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Lowered France credit rating

November 8, 2013

Ratings agency Standard & Poor's has downgraded France's credit rating on fears the eurozone nation might not be able to substantially raise its growth prospect. The move came as a blow to the Socialist government.

Standard & Poor's logo across a blurred report Atmosphere during United States-based financial services company Standard & Poors (Standard and Poors) press conference at the headquarters in Paris, France on December 8, 2011. Photo by Mario Fourmy/ABACAPRESS.COM # 300819_001
Image: picture-alliance/abaca

S&P on Friday downgraded France's credit rating to "AA", a notch below the previous "AA+", dealing a blow to President Francois Hollande's embattled government.

"We believe the French government's reformsto taxation as well as to product, services and the labor market will not substantially raise medium-term growth prospects and that ongoing high unemployment is weakening support for further significant fiscal and structural policy measures," the agency said in a statement.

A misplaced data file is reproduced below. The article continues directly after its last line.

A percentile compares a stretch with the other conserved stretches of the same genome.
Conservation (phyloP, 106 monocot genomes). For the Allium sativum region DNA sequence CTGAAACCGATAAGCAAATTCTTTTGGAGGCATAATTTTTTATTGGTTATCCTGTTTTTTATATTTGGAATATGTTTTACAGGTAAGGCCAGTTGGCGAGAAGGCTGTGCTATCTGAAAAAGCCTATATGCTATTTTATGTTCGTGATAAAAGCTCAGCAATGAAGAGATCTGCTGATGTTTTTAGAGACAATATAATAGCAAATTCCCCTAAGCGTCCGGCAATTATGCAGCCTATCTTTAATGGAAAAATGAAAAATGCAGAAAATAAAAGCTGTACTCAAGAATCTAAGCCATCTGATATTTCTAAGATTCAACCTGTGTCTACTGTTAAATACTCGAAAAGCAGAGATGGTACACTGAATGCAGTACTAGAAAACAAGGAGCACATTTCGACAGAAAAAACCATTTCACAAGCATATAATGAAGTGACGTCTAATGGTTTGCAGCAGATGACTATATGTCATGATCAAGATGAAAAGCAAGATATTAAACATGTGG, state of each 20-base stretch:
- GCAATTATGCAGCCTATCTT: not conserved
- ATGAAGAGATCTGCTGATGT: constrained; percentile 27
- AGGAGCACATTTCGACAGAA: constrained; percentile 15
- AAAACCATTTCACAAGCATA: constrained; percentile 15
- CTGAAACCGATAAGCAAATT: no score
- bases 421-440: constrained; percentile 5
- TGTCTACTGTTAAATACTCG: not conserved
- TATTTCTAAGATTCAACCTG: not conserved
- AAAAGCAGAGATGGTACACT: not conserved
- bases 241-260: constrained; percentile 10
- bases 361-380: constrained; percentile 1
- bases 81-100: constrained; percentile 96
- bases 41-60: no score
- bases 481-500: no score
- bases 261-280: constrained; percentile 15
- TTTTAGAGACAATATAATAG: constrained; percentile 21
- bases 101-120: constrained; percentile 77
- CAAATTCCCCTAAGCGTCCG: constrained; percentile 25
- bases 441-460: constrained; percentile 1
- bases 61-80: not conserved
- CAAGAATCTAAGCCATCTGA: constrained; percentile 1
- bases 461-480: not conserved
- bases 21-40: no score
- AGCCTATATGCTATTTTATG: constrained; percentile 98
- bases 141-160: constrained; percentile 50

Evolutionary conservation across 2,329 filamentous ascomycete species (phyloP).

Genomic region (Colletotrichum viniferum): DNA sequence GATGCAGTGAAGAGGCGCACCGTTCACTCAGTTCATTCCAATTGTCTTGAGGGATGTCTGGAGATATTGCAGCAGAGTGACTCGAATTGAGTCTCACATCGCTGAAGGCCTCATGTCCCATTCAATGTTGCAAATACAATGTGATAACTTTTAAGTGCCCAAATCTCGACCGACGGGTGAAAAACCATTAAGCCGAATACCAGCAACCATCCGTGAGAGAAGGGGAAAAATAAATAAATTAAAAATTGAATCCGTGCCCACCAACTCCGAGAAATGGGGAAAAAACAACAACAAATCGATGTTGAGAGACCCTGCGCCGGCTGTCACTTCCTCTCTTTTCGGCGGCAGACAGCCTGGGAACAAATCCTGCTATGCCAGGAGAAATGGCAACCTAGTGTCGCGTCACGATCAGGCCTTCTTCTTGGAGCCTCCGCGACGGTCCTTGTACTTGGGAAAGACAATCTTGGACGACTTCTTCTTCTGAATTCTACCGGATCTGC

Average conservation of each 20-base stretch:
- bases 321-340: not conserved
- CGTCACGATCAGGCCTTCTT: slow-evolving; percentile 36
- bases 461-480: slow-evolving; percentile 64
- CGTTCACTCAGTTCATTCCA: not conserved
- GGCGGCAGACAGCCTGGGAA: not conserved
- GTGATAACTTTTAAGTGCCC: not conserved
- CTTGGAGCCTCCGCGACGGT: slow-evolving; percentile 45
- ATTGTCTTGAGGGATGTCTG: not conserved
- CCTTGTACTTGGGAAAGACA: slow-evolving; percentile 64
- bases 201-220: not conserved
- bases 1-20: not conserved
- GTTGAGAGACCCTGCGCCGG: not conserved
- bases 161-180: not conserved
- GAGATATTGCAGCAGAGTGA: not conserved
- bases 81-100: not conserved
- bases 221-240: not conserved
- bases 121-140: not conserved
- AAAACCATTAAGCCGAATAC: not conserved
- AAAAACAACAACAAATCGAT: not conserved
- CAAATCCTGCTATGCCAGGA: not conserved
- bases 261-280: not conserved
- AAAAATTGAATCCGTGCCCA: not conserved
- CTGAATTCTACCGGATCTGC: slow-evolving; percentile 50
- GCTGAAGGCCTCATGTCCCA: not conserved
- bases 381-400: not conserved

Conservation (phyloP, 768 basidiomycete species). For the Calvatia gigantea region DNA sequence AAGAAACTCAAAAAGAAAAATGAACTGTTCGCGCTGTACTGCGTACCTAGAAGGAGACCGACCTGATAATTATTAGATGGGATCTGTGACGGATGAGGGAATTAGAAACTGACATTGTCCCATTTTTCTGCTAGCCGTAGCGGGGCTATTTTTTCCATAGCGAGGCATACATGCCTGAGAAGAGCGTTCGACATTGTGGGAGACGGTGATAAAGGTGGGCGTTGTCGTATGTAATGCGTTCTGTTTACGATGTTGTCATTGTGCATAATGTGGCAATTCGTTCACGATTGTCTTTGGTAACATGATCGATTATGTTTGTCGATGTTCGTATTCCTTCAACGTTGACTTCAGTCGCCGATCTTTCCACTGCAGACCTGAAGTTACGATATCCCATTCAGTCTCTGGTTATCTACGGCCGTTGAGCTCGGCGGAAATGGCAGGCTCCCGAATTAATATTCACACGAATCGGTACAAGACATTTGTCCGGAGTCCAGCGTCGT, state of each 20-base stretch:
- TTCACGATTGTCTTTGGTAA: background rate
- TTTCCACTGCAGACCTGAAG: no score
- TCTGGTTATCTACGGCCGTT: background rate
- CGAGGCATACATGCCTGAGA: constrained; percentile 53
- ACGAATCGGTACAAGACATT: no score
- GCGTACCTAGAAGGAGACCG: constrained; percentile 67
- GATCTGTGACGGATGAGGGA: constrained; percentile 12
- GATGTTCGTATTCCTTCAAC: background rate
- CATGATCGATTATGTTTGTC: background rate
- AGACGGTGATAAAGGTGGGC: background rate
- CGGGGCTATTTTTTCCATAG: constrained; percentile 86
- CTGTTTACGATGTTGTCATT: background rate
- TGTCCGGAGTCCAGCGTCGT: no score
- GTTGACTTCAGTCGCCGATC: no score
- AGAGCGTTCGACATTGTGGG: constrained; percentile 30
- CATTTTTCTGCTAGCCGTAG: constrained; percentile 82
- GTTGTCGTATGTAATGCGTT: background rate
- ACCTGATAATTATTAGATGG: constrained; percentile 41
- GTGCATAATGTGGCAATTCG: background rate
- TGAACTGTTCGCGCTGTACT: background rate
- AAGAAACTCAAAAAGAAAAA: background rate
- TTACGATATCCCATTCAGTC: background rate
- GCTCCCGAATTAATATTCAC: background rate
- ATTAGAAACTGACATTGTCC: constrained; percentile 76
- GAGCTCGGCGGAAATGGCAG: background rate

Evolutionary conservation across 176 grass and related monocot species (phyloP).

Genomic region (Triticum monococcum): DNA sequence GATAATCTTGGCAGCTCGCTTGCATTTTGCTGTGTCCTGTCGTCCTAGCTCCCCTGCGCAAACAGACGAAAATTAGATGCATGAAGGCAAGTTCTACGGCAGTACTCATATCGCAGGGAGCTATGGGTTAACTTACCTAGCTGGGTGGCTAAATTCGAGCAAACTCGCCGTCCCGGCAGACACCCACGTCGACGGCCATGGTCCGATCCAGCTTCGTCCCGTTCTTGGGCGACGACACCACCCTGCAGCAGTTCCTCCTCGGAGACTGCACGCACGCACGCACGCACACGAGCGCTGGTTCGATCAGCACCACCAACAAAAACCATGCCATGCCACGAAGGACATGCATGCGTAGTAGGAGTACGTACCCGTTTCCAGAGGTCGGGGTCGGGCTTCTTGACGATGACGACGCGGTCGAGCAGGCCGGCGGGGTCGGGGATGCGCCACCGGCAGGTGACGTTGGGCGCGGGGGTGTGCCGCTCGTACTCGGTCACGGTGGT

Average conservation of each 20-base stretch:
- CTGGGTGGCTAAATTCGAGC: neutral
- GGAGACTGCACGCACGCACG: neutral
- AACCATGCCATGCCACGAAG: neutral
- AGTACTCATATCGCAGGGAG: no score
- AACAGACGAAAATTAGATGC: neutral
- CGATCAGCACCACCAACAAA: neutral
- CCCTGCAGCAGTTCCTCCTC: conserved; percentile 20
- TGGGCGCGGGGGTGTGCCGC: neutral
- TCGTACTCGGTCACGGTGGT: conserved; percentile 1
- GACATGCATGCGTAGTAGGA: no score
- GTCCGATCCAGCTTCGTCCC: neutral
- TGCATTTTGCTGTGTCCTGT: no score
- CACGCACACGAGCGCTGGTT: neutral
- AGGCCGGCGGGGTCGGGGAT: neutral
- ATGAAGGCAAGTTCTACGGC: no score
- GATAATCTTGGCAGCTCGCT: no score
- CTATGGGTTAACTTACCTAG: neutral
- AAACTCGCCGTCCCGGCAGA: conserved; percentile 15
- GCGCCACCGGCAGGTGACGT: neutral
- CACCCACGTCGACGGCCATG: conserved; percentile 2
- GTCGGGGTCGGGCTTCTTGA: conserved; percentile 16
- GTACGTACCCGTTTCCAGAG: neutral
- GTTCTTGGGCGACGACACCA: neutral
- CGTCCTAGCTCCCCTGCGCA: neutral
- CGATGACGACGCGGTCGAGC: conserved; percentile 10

Hollande had pledged to reverse the trend of rising joblessness by the end of the current year, but critics have become increasingly doubtful.

Unfair treatment?

Standard & Poor's also saw little leeway for the government to increase already high tax levels in the country and noted it was not able to detect a strong political will to considerably decrease public spending.

Unemployed in Lens

Not amused by the agency's downgrading, French Finance Minister Pierre Moscovici deplored what he called "the critical and inexact judgments" made by S&P.

Echoing his criticism, Prime Minister Jean-Marc Ayrault insisted France's credit rating remained among the best in the world, claiming the agency "did not take into account all the reforms" tackled by the government.

hg/dr (AFP, AP)